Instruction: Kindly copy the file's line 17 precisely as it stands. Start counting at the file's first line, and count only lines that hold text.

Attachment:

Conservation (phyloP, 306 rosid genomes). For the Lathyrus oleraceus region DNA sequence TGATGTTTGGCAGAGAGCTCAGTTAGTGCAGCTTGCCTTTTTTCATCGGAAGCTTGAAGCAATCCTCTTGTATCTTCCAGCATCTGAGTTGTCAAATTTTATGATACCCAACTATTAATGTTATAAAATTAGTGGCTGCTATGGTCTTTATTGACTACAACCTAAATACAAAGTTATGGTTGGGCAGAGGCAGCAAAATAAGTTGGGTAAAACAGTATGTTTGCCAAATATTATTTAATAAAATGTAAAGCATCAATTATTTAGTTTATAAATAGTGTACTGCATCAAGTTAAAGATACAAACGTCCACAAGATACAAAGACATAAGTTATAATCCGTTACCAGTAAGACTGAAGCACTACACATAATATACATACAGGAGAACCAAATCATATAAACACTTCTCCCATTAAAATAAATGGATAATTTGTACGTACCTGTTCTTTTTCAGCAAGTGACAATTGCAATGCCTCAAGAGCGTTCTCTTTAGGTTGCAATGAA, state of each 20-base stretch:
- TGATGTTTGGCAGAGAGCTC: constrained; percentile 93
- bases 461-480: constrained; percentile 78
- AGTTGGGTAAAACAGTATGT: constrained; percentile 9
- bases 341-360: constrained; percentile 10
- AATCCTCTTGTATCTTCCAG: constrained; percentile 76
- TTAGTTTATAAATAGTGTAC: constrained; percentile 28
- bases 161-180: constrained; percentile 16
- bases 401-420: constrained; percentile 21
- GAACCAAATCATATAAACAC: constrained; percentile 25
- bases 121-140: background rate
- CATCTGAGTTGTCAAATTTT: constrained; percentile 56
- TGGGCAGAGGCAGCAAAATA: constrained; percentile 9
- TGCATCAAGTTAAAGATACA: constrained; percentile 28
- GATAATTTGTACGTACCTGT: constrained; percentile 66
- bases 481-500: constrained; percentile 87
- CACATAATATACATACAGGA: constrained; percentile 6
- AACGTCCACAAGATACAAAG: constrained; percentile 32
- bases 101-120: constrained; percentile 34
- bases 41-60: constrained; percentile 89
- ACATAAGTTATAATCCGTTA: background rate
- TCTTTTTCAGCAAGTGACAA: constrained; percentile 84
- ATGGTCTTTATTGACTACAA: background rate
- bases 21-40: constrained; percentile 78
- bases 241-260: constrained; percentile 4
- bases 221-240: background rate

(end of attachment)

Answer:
- CACATAATATACATACAGGA: constrained; percentile 6